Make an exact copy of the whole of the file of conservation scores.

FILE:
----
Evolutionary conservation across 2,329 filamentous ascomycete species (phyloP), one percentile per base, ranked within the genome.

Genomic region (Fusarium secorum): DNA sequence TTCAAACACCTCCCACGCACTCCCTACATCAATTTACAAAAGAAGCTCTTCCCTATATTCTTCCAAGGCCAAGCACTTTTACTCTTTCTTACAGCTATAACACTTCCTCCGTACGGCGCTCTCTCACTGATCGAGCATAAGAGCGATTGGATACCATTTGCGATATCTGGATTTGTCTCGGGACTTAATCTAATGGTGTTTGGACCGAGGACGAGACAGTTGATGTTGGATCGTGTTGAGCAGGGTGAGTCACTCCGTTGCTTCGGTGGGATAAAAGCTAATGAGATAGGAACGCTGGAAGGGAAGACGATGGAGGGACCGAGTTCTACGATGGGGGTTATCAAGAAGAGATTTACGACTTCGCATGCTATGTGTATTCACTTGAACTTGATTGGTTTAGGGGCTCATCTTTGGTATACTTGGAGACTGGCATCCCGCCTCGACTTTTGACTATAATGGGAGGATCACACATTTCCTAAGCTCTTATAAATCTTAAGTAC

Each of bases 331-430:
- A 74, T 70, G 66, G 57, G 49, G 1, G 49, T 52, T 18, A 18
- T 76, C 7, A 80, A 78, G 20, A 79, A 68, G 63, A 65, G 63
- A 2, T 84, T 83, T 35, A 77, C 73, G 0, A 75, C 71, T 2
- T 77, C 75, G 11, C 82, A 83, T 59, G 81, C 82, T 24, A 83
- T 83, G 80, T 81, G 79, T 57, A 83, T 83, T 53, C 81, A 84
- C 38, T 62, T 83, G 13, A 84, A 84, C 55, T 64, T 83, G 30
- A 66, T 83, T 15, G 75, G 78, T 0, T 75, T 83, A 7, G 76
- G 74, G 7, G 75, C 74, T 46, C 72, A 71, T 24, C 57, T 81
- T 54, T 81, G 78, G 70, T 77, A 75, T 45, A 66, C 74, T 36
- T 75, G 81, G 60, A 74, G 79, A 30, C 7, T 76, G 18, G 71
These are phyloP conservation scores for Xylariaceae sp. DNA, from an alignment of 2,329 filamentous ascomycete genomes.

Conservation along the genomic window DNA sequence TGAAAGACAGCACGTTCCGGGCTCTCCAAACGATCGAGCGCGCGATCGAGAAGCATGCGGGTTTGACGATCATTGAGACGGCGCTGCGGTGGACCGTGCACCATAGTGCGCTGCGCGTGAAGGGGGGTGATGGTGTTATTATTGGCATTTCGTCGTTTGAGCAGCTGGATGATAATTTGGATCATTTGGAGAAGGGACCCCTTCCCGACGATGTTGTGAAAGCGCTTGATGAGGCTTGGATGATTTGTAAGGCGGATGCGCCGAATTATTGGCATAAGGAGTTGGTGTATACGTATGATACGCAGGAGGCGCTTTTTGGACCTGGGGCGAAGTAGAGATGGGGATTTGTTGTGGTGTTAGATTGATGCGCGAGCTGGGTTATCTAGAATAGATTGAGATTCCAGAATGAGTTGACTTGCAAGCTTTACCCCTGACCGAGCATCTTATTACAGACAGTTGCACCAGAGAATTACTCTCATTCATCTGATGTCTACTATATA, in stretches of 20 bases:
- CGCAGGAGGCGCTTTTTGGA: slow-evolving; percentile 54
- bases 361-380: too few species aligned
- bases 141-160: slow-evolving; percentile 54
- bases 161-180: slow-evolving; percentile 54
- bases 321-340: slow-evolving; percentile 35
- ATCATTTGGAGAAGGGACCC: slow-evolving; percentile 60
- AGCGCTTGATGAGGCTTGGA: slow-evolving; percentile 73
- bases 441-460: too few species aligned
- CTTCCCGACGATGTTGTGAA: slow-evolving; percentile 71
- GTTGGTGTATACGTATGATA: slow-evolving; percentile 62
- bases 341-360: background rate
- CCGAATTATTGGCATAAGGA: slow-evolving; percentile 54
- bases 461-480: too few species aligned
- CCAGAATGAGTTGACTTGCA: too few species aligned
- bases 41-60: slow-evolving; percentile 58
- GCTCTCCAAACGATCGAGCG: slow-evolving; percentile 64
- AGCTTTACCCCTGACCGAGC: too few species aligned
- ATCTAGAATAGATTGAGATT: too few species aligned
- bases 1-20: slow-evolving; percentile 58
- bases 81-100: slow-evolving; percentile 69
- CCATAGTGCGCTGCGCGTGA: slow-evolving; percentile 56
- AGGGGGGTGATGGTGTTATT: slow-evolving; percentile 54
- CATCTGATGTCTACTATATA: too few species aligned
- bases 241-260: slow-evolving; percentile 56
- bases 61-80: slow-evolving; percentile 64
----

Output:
Evolutionary conservation across 2,329 filamentous ascomycete species (phyloP), one percentile per base, ranked within the genome.

Genomic region (Fusarium secorum): DNA sequence TTCAAACACCTCCCACGCACTCCCTACATCAATTTACAAAAGAAGCTCTTCCCTATATTCTTCCAAGGCCAAGCACTTTTACTCTTTCTTACAGCTATAACACTTCCTCCGTACGGCGCTCTCTCACTGATCGAGCATAAGAGCGATTGGATACCATTTGCGATATCTGGATTTGTCTCGGGACTTAATCTAATGGTGTTTGGACCGAGGACGAGACAGTTGATGTTGGATCGTGTTGAGCAGGGTGAGTCACTCCGTTGCTTCGGTGGGATAAAAGCTAATGAGATAGGAACGCTGGAAGGGAAGACGATGGAGGGACCGAGTTCTACGATGGGGGTTATCAAGAAGAGATTTACGACTTCGCATGCTATGTGTATTCACTTGAACTTGATTGGTTTAGGGGCTCATCTTTGGTATACTTGGAGACTGGCATCCCGCCTCGACTTTTGACTATAATGGGAGGATCACACATTTCCTAAGCTCTTATAAATCTTAAGTAC

Each of bases 331-430:
- A 74, T 70, G 66, G 57, G 49, G 1, G 49, T 52, T 18, A 18
- T 76, C 7, A 80, A 78, G 20, A 79, A 68, G 63, A 65, G 63
- A 2, T 84, T 83, T 35, A 77, C 73, G 0, A 75, C 71, T 2
- T 77, C 75, G 11, C 82, A 83, T 59, G 81, C 82, T 24, A 83
- T 83, G 80, T 81, G 79, T 57, A 83, T 83, T 53, C 81, A 84
- C 38, T 62, T 83, G 13, A 84, A 84, C 55, T 64, T 83, G 30
- A 66, T 83, T 15, G 75, G 78, T 0, T 75, T 83, A 7, G 76
- G 74, G 7, G 75, C 74, T 46, C 72, A 71, T 24, C 57, T 81
- T 54, T 81, G 78, G 70, T 77, A 75, T 45, A 66, C 74, T 36
- T 75, G 81, G 60, A 74, G 79, A 30, C 7, T 76, G 18, G 71
These are phyloP conservation scores for Xylariaceae sp. DNA, from an alignment of 2,329 filamentous ascomycete genomes.

Conservation along the genomic window DNA sequence TGAAAGACAGCACGTTCCGGGCTCTCCAAACGATCGAGCGCGCGATCGAGAAGCATGCGGGTTTGACGATCATTGAGACGGCGCTGCGGTGGACCGTGCACCATAGTGCGCTGCGCGTGAAGGGGGGTGATGGTGTTATTATTGGCATTTCGTCGTTTGAGCAGCTGGATGATAATTTGGATCATTTGGAGAAGGGACCCCTTCCCGACGATGTTGTGAAAGCGCTTGATGAGGCTTGGATGATTTGTAAGGCGGATGCGCCGAATTATTGGCATAAGGAGTTGGTGTATACGTATGATACGCAGGAGGCGCTTTTTGGACCTGGGGCGAAGTAGAGATGGGGATTTGTTGTGGTGTTAGATTGATGCGCGAGCTGGGTTATCTAGAATAGATTGAGATTCCAGAATGAGTTGACTTGCAAGCTTTACCCCTGACCGAGCATCTTATTACAGACAGTTGCACCAGAGAATTACTCTCATTCATCTGATGTCTACTATATA, in stretches of 20 bases:
- CGCAGGAGGCGCTTTTTGGA: slow-evolving; percentile 54
- bases 361-380: too few species aligned
- bases 141-160: slow-evolving; percentile 54
- bases 161-180: slow-evolving; percentile 54
- bases 321-340: slow-evolving; percentile 35
- ATCATTTGGAGAAGGGACCC: slow-evolving; percentile 60
- AGCGCTTGATGAGGCTTGGA: slow-evolving; percentile 73
- bases 441-460: too few species aligned
- CTTCCCGACGATGTTGTGAA: slow-evolving; percentile 71
- GTTGGTGTATACGTATGATA: slow-evolving; percentile 62
- bases 341-360: background rate
- CCGAATTATTGGCATAAGGA: slow-evolving; percentile 54
- bases 461-480: too few species aligned
- CCAGAATGAGTTGACTTGCA: too few species aligned
- bases 41-60: slow-evolving; percentile 58
- GCTCTCCAAACGATCGAGCG: slow-evolving; percentile 64
- AGCTTTACCCCTGACCGAGC: too few species aligned
- ATCTAGAATAGATTGAGATT: too few species aligned
- bases 1-20: slow-evolving; percentile 58
- bases 81-100: slow-evolving; percentile 69
- CCATAGTGCGCTGCGCGTGA: slow-evolving; percentile 56
- AGGGGGGTGATGGTGTTATT: slow-evolving; percentile 54
- CATCTGATGTCTACTATATA: too few species aligned
- bases 241-260: slow-evolving; percentile 56
- bases 61-80: slow-evolving; percentile 64